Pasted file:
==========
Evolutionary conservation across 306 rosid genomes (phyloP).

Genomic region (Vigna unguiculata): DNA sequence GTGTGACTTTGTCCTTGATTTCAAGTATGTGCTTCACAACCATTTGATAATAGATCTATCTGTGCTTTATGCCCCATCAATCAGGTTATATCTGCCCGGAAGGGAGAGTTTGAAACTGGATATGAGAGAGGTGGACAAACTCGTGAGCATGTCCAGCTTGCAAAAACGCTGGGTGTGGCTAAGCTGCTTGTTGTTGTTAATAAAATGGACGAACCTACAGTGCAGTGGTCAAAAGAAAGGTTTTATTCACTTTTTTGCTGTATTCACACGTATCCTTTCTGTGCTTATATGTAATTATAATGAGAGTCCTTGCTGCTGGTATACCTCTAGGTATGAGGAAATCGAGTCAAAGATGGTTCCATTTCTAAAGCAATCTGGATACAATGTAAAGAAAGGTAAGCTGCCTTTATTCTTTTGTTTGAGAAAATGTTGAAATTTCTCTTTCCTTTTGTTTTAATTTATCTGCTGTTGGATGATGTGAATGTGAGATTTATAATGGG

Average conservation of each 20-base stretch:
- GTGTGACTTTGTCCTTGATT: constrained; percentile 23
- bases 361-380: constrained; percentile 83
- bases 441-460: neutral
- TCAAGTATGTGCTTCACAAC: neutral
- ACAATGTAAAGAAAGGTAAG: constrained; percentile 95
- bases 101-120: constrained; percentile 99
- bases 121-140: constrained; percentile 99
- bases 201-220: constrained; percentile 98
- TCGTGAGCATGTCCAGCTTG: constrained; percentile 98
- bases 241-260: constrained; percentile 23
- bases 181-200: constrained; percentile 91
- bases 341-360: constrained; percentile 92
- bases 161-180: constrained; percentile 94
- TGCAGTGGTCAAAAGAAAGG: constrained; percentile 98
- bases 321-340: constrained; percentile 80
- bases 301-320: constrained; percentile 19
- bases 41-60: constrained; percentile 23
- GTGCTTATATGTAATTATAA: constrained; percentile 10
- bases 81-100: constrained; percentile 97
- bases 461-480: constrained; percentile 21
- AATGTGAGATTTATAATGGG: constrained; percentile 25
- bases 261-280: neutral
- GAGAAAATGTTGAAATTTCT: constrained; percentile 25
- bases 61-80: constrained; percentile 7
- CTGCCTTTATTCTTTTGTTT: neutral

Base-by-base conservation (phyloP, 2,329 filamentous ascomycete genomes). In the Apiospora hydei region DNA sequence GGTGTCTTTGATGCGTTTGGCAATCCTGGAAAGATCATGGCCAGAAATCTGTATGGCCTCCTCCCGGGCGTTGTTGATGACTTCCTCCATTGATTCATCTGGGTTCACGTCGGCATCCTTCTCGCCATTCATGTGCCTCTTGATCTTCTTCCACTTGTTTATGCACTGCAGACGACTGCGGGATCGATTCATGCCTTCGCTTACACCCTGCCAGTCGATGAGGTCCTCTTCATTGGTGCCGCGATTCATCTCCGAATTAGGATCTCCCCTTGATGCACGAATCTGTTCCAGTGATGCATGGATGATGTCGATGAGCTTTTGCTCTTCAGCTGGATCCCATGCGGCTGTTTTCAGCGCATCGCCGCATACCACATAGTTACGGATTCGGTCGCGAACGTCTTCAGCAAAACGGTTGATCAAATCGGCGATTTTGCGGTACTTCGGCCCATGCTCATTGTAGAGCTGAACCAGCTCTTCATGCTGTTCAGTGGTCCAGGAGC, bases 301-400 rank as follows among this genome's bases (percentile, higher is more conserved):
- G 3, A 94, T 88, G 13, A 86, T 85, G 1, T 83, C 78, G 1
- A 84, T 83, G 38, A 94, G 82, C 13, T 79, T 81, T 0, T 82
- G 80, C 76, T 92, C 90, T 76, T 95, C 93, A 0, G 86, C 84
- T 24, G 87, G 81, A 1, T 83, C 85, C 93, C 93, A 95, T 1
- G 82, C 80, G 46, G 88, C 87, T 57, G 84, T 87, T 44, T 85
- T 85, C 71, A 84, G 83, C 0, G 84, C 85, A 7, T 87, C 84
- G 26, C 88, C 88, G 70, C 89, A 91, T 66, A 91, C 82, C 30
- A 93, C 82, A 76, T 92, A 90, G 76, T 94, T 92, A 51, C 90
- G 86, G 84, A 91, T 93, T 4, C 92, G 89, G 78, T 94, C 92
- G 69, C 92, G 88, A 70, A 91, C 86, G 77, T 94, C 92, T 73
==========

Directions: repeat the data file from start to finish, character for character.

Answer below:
Evolutionary conservation across 306 rosid genomes (phyloP).

Genomic region (Vigna unguiculata): DNA sequence GTGTGACTTTGTCCTTGATTTCAAGTATGTGCTTCACAACCATTTGATAATAGATCTATCTGTGCTTTATGCCCCATCAATCAGGTTATATCTGCCCGGAAGGGAGAGTTTGAAACTGGATATGAGAGAGGTGGACAAACTCGTGAGCATGTCCAGCTTGCAAAAACGCTGGGTGTGGCTAAGCTGCTTGTTGTTGTTAATAAAATGGACGAACCTACAGTGCAGTGGTCAAAAGAAAGGTTTTATTCACTTTTTTGCTGTATTCACACGTATCCTTTCTGTGCTTATATGTAATTATAATGAGAGTCCTTGCTGCTGGTATACCTCTAGGTATGAGGAAATCGAGTCAAAGATGGTTCCATTTCTAAAGCAATCTGGATACAATGTAAAGAAAGGTAAGCTGCCTTTATTCTTTTGTTTGAGAAAATGTTGAAATTTCTCTTTCCTTTTGTTTTAATTTATCTGCTGTTGGATGATGTGAATGTGAGATTTATAATGGG

Average conservation of each 20-base stretch:
- GTGTGACTTTGTCCTTGATT: constrained; percentile 23
- bases 361-380: constrained; percentile 83
- bases 441-460: neutral
- TCAAGTATGTGCTTCACAAC: neutral
- ACAATGTAAAGAAAGGTAAG: constrained; percentile 95
- bases 101-120: constrained; percentile 99
- bases 121-140: constrained; percentile 99
- bases 201-220: constrained; percentile 98
- TCGTGAGCATGTCCAGCTTG: constrained; percentile 98
- bases 241-260: constrained; percentile 23
- bases 181-200: constrained; percentile 91
- bases 341-360: constrained; percentile 92
- bases 161-180: constrained; percentile 94
- TGCAGTGGTCAAAAGAAAGG: constrained; percentile 98
- bases 321-340: constrained; percentile 80
- bases 301-320: constrained; percentile 19
- bases 41-60: constrained; percentile 23
- GTGCTTATATGTAATTATAA: constrained; percentile 10
- bases 81-100: constrained; percentile 97
- bases 461-480: constrained; percentile 21
- AATGTGAGATTTATAATGGG: constrained; percentile 25
- bases 261-280: neutral
- GAGAAAATGTTGAAATTTCT: constrained; percentile 25
- bases 61-80: constrained; percentile 7
- CTGCCTTTATTCTTTTGTTT: neutral

Base-by-base conservation (phyloP, 2,329 filamentous ascomycete genomes). In the Apiospora hydei region DNA sequence GGTGTCTTTGATGCGTTTGGCAATCCTGGAAAGATCATGGCCAGAAATCTGTATGGCCTCCTCCCGGGCGTTGTTGATGACTTCCTCCATTGATTCATCTGGGTTCACGTCGGCATCCTTCTCGCCATTCATGTGCCTCTTGATCTTCTTCCACTTGTTTATGCACTGCAGACGACTGCGGGATCGATTCATGCCTTCGCTTACACCCTGCCAGTCGATGAGGTCCTCTTCATTGGTGCCGCGATTCATCTCCGAATTAGGATCTCCCCTTGATGCACGAATCTGTTCCAGTGATGCATGGATGATGTCGATGAGCTTTTGCTCTTCAGCTGGATCCCATGCGGCTGTTTTCAGCGCATCGCCGCATACCACATAGTTACGGATTCGGTCGCGAACGTCTTCAGCAAAACGGTTGATCAAATCGGCGATTTTGCGGTACTTCGGCCCATGCTCATTGTAGAGCTGAACCAGCTCTTCATGCTGTTCAGTGGTCCAGGAGC, bases 301-400 rank as follows among this genome's bases (percentile, higher is more conserved):
- G 3, A 94, T 88, G 13, A 86, T 85, G 1, T 83, C 78, G 1
- A 84, T 83, G 38, A 94, G 82, C 13, T 79, T 81, T 0, T 82
- G 80, C 76, T 92, C 90, T 76, T 95, C 93, A 0, G 86, C 84
- T 24, G 87, G 81, A 1, T 83, C 85, C 93, C 93, A 95, T 1
- G 82, C 80, G 46, G 88, C 87, T 57, G 84, T 87, T 44, T 85
- T 85, C 71, A 84, G 83, C 0, G 84, C 85, A 7, T 87, C 84
- G 26, C 88, C 88, G 70, C 89, A 91, T 66, A 91, C 82, C 30
- A 93, C 82, A 76, T 92, A 90, G 76, T 94, T 92, A 51, C 90
- G 86, G 84, A 91, T 93, T 4, C 92, G 89, G 78, T 94, C 92
- G 69, C 92, G 88, A 70, A 91, C 86, G 77, T 94, C 92, T 73